Column - Think of inclusion, not division
By RICK VANGROUW
Holland, MI —
During last week’s Summit on Racism at Hope College, I heard answers to questions I didn’t even know to ask. I also developed a list of questions with no answers. One key thought I took from the summit: We should think about our community not in terms of diversity, which underscores division, but in terms of inclusion.
Both keynote speakers at the event, sponsored by the Lakeshore Ethnic Diversity Alliance, endorsed “a social compact based on inclusion” to bridge community divisions inspired and sustained by racial differences.
David Rusk, former mayor of Albuquerque, N.M., and an expert on urban planning, focused on the link between racial segregation and the structure of government.
“You can’t tell whether an individual is racist, but you can look at a policy and see if it divides a community,” Rusk said.
He observes a clear parallel between communities with multiple layers of government oversight and highly segregated communities. He counted 25 governmental units in Ottawa County, which is typical for Michigan — the state with the greatest racial segregation in the nation.
George Herrera, president and CEO of Herrera-Cristina Group and former director of the U.S. Hispanic Chamber of Commerce, quantified a social compact in economic terms.
“Whether you like it or not, there’s an ethnic transformation taking place,” Herrera said during his no-nonsense address. “I tell people: You can play with us now or you can pay us later.”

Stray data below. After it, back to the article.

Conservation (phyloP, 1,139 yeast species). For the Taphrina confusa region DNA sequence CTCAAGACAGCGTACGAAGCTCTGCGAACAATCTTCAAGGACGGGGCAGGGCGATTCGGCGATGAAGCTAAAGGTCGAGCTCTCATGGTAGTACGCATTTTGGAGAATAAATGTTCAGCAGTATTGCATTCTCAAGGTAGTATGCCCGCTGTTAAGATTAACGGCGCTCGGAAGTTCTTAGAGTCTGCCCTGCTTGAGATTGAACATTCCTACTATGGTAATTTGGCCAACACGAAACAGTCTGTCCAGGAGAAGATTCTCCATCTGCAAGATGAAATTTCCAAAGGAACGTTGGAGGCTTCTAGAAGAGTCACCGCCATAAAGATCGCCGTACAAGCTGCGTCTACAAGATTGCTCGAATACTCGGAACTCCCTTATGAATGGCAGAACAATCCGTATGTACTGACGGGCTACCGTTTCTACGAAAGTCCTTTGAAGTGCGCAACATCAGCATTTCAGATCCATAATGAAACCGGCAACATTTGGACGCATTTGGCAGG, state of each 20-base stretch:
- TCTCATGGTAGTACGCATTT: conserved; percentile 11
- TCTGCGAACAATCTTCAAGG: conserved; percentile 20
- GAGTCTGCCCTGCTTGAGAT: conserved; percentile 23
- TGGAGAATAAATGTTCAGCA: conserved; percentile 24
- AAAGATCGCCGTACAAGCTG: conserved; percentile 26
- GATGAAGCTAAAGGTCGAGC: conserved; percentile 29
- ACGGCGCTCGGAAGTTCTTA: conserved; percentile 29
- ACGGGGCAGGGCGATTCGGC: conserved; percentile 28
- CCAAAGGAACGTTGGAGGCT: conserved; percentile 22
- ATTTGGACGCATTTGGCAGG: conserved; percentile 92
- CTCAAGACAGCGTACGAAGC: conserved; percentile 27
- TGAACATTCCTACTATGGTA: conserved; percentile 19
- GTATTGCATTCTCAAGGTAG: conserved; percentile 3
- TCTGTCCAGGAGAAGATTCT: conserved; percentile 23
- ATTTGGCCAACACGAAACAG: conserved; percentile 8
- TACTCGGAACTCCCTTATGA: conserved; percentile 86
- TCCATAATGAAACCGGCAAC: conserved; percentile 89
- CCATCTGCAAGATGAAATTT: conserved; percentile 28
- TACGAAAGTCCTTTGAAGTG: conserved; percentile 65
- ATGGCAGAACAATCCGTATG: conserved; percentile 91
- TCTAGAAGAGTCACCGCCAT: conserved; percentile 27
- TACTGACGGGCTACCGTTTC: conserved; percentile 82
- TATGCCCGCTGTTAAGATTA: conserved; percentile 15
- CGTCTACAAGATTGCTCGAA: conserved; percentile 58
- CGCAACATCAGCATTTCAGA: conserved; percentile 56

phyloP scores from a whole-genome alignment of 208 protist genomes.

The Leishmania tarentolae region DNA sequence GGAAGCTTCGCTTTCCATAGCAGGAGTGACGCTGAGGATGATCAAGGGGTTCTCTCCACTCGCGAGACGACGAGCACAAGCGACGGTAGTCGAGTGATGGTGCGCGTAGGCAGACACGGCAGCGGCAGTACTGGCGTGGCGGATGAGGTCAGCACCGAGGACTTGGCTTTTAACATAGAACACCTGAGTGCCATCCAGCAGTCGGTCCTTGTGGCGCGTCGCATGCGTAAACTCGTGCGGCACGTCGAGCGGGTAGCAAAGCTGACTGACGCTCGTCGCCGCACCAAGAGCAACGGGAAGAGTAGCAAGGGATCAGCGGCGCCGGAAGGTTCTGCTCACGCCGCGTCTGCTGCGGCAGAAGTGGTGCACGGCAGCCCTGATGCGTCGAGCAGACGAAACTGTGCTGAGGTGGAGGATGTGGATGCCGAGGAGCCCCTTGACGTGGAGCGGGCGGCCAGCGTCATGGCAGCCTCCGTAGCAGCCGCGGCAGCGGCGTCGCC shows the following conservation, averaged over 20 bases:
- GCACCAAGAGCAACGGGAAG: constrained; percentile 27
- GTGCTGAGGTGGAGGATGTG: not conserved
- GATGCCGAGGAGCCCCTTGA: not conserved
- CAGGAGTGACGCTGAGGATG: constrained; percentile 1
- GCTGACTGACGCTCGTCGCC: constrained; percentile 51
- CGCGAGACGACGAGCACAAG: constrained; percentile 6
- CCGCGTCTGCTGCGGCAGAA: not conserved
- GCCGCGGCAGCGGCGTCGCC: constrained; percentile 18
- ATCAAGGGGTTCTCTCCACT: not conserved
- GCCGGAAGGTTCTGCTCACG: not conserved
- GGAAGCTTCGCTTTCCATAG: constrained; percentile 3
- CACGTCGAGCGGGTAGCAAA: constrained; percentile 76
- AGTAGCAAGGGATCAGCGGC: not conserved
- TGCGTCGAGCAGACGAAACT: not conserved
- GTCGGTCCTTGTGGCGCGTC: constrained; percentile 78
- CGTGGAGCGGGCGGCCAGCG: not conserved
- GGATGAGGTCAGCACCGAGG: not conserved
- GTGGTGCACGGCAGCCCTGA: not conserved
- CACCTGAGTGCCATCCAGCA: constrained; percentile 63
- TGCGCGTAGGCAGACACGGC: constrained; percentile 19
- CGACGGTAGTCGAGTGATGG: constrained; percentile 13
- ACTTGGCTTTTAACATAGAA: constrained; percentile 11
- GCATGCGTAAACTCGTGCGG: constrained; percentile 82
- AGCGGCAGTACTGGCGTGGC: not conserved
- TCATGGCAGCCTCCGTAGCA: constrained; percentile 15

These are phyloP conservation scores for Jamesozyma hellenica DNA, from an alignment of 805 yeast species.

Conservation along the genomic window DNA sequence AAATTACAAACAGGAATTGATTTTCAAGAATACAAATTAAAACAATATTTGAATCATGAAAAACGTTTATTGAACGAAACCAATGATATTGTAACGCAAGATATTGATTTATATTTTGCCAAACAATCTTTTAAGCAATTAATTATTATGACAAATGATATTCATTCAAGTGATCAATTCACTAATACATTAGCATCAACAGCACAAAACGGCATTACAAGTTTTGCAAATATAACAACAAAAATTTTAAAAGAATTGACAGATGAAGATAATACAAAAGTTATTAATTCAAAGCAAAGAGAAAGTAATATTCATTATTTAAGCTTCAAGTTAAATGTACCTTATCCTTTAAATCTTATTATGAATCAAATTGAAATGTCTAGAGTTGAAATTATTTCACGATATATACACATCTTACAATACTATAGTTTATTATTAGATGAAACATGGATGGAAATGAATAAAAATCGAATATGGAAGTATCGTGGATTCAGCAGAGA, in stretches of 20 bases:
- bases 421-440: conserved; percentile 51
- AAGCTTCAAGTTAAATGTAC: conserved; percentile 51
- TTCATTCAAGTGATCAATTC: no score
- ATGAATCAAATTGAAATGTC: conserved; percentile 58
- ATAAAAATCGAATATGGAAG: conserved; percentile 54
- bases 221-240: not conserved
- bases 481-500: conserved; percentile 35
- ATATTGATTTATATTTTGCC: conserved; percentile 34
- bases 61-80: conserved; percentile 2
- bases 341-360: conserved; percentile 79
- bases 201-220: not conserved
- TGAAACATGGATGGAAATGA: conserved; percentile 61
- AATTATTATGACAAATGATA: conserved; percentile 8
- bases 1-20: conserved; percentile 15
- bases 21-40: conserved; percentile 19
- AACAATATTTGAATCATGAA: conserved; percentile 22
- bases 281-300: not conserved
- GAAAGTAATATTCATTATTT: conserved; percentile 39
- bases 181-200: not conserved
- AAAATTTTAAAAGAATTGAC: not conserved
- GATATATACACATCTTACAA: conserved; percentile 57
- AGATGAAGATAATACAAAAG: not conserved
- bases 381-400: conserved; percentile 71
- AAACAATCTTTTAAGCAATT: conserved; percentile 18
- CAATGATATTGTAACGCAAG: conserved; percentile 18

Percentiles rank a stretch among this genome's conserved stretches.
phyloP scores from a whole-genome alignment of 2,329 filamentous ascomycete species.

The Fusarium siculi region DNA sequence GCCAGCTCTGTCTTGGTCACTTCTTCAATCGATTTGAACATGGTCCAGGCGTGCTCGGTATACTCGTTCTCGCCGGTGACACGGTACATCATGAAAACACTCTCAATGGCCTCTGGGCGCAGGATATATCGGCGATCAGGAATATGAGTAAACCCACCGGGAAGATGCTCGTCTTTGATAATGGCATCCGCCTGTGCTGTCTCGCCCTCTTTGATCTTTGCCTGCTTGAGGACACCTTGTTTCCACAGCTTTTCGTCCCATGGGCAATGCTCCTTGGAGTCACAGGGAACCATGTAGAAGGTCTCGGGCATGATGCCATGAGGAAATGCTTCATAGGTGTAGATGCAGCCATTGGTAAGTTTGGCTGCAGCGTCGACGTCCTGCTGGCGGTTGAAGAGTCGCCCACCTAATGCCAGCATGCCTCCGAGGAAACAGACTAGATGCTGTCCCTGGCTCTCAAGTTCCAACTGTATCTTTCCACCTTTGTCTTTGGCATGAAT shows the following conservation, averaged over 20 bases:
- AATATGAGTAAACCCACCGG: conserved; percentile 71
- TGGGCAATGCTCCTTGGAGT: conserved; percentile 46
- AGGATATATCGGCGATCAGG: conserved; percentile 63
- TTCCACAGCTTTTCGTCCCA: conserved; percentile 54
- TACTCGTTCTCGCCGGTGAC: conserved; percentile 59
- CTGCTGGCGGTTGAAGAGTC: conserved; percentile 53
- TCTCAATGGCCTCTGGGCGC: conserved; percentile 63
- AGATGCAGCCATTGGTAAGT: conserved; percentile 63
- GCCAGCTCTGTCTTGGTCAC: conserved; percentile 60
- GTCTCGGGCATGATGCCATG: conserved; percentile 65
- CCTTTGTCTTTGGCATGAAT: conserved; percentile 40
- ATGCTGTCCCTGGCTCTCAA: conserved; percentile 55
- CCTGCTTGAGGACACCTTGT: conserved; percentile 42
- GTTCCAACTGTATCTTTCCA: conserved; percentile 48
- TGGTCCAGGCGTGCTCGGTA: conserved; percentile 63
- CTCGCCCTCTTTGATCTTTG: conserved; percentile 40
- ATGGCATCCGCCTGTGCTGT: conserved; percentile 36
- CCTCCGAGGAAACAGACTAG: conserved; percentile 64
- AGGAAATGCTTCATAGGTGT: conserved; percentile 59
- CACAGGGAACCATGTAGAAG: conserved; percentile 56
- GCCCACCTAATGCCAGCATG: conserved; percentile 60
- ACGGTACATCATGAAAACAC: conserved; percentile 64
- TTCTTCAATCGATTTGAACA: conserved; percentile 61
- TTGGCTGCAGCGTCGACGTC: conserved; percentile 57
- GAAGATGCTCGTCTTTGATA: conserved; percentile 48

Herrera called for reciprocal economic relationships that bring minority entrepreneurs to the table. He also called on minorities to “make the business sell, not the racial sell” to investors.
I left the summit wondering how these insights apply to Holland, Mich., a community grown from separatist, exclusionary roots, where an “us-vs.-them,” “insider-outsider” social compact remains real if unspoken.
A comment posted recently on our Web site, hollandsentinel.com, caught my attention: “For all the talk of race and ‘diversity,’ it’s sure getting sickening. It’s crammed down our throats every day. In my opinion, today’s problems of race are not like any we have had in the past. … Today’s problems of racism are from all races. It’s no longer a segregated society. There are more laws protecting people who are not Caucasian ensuring equal opportunity. So why are we pressured to feel guilty as a white society? Why is it if I don’t attend Cinco de Mayo celebrations in Holland, I am not ‘diverse’? Why is it that if I don’t like or listen to rap music, I am ‘closed minded’?”
To speak meaningfully about active inclusion, it seems we have a long way to go.